2012 Games I’m Most Excited For

Mass Effect 3

This one’s a given.  The Mass Effect series has shown us just how amazing story in video games can be without sacrificing gameplay.  While the third entry will probably play fairly similarly to the second, I still have to imagine the same quality seen in the previous entries will be present in this one.

 

Anarchy Reigns / Metal Gear Rising Revengeance

Platinum games have proved themselves time and time again with entries including the absolutely fantastic Vanquish and Bayonetta.  The first time I played through Vanquish I was constantly reminded of Metal Gear Solid in story tone, cut scenes, and humor.  I could not be happier that Platinum have taken the reigns of Metal Gear Rising.  While I don’t know what to think of a multiplayer brawler, Platinum gets a pass in my book until they do me wrong.

 

Journey – PSN

ThatGameCompany is pretty awesome giving us titles like Flower and Flow.  Selling either of those titles in the vernacular is nearly impossible and a true testament to just how unique and amazing their games are.  For instance, in Flower you’re like this petal on the wind that goes around saving other petals and they all make music.  See even I want to yell SHUT UP HIPPY at myself.  Journey looks to be equally indescribable other than its name sake and I can’t wait.

 

Ni No Kuni: Wrath of the White Witch – PS3

Truth be told, I’ve heard some pretty average things about the gameplay and story for Ni No Kuni.  But here’s the thing: Studio Ghibli is doing the grahics.  Studio Ghibli who did the artwork for movies like Princess Monokee, Spirited Away, My Neighbor Totoro, Howl’s Moving Castle, Castle in the Sky, and need I go on?  For me, this isn’t a game so much as it is something amazing I’ll get to watch and occasionally press buttons on.  Its an animator trying its hand at something it hasn’t done a whole ton of so they get a pass this time.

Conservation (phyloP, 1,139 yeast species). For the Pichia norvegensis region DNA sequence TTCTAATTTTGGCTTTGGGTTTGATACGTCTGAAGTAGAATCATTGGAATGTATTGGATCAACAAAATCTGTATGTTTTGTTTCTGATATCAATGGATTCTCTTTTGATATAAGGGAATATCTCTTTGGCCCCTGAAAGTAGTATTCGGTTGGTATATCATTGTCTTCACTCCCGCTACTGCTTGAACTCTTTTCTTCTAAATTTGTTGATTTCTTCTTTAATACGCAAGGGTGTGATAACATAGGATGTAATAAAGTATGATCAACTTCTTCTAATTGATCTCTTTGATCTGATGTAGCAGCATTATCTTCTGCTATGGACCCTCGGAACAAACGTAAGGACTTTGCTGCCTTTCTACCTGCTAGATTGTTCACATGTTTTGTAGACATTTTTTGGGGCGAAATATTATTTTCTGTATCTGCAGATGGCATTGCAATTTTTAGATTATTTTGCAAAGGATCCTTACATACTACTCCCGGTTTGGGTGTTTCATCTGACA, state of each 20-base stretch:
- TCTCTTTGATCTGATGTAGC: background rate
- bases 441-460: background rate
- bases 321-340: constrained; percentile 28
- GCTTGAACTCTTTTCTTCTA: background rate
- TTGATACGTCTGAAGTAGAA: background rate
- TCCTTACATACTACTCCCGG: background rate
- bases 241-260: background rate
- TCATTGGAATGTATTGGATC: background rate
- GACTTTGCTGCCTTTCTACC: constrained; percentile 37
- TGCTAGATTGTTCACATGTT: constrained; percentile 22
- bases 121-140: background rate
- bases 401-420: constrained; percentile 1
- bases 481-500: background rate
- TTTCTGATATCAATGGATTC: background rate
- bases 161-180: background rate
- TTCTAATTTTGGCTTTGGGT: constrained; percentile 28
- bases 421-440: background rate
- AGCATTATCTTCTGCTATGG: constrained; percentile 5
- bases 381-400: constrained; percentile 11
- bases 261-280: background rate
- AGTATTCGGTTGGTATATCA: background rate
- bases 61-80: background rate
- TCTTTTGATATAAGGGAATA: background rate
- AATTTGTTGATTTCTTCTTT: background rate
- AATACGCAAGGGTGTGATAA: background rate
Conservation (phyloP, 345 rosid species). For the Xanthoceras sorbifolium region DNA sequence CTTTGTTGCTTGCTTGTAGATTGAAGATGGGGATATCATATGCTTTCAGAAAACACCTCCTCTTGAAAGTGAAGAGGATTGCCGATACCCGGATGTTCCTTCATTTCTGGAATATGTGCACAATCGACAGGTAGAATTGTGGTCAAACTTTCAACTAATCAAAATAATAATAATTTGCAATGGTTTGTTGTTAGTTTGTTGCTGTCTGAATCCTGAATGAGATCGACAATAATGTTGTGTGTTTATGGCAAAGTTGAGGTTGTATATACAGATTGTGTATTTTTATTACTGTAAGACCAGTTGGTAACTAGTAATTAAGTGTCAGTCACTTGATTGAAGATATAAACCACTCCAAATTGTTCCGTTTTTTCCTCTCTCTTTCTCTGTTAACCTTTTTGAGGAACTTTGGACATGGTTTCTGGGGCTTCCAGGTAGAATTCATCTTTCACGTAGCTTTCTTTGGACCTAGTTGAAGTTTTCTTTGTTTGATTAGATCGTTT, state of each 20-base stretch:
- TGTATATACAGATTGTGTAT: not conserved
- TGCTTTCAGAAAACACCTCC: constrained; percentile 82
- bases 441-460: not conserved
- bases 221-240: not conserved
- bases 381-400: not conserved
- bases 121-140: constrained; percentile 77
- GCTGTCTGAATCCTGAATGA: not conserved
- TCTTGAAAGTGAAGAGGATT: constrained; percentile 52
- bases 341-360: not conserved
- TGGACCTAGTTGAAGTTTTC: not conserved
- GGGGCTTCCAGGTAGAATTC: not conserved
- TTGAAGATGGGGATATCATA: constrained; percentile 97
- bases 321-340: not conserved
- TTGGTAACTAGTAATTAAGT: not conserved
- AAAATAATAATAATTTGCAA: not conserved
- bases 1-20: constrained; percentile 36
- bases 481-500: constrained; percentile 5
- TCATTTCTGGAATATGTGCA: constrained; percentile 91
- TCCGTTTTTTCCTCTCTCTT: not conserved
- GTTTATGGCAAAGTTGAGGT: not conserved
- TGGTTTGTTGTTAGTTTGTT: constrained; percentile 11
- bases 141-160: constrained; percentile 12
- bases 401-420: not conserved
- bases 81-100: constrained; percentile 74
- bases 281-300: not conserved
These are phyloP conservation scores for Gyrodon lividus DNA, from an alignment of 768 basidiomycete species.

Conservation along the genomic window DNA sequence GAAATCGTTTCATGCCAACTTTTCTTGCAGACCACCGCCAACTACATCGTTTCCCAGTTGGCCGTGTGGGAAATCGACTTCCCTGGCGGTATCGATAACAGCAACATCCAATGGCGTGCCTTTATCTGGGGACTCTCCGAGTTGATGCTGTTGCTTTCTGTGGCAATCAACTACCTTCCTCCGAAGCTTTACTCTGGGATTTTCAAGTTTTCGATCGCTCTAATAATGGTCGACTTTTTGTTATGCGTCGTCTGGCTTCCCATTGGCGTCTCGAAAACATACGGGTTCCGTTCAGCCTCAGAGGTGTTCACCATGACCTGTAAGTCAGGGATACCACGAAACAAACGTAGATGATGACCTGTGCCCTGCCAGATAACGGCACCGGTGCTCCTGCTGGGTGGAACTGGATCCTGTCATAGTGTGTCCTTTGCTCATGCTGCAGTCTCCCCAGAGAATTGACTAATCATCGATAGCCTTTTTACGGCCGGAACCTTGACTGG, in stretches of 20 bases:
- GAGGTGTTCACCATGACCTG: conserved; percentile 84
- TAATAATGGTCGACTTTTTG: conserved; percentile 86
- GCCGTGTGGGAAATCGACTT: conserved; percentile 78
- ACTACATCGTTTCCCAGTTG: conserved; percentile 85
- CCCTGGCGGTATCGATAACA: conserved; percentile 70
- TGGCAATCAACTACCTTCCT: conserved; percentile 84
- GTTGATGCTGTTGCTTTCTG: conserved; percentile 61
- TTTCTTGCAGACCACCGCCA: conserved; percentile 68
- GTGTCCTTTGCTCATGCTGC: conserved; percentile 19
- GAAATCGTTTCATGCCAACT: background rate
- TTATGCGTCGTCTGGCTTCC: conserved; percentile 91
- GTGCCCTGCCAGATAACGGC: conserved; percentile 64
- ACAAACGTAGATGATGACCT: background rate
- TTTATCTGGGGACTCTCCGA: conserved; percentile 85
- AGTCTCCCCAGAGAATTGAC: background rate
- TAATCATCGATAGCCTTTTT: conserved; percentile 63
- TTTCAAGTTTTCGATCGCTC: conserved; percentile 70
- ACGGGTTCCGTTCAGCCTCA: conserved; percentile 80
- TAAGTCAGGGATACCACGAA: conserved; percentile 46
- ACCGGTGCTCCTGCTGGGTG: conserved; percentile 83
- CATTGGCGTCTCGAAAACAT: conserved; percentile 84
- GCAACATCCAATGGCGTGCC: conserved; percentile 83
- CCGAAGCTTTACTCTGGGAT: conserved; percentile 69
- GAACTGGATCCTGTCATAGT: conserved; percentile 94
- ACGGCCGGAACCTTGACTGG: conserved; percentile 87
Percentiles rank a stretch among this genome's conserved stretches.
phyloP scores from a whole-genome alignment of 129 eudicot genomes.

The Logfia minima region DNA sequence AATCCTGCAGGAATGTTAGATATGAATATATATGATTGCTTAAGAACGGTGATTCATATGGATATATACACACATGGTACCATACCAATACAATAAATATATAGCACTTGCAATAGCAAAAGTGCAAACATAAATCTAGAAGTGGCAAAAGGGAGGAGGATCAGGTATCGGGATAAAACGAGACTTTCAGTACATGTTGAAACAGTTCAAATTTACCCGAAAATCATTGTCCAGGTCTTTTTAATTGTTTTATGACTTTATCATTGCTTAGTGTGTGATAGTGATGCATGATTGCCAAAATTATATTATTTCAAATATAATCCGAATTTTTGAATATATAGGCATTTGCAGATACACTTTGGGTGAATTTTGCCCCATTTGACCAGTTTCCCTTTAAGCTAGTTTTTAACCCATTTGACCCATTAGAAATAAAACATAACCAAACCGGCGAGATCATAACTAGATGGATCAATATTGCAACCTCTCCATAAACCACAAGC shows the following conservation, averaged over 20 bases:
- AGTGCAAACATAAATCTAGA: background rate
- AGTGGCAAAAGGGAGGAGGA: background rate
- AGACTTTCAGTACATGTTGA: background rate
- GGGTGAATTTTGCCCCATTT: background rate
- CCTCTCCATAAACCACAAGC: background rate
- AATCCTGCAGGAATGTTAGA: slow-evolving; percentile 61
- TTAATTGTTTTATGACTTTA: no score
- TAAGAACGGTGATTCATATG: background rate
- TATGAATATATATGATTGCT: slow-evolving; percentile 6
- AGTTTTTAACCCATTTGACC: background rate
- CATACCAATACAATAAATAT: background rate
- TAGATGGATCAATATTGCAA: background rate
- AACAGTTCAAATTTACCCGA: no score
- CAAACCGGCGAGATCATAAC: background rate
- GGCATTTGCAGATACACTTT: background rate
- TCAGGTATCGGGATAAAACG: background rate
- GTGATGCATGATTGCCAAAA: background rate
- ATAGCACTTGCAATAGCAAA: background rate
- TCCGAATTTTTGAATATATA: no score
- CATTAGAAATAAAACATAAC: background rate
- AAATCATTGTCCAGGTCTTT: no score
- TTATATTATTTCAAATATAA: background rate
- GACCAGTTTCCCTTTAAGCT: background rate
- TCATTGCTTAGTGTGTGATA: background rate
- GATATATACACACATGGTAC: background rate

Sure there are a lot of other games to be excited for like Borderlands 2, The Last Guardian, Bioshock Infinite, Zone of Enders HD, and so much more but these are the only ones I feel like writing about.

 

Critic

Recently on G4’s Feedback, one of the cast mentioned that critical thinking, being able to articulate tangible likes and dislikes, is an incredibly important component of being a game critic.  Its a comment I’ve been pondering and its a comment that I genuinely enjoy because of the amount of thinking it has caused me to do.  To say I agree or disagree with it would be a disservice and I’m not just saying that because I want a job as a game critic ;D  Coupled with Joystiq’s installment on JRPG commentary, the wheels are turning.

The continual problem I have when writing and talking about games, or any form of art media, is the consideration of the individual.  Can something truly be done right with consideration to the 8 billion people or so on the planet?  Absolutely not.  We are a disagreeable and opinionated race that is known for waging wars over the slightest discretion.  Homosexuality?  Religion?  Interracial marriage?  Halo?  If a person’s depression is relative to their station in life and if that person can experience a depression equivalent to someone who is starving we’re screwed.  That’s how that sentence ends.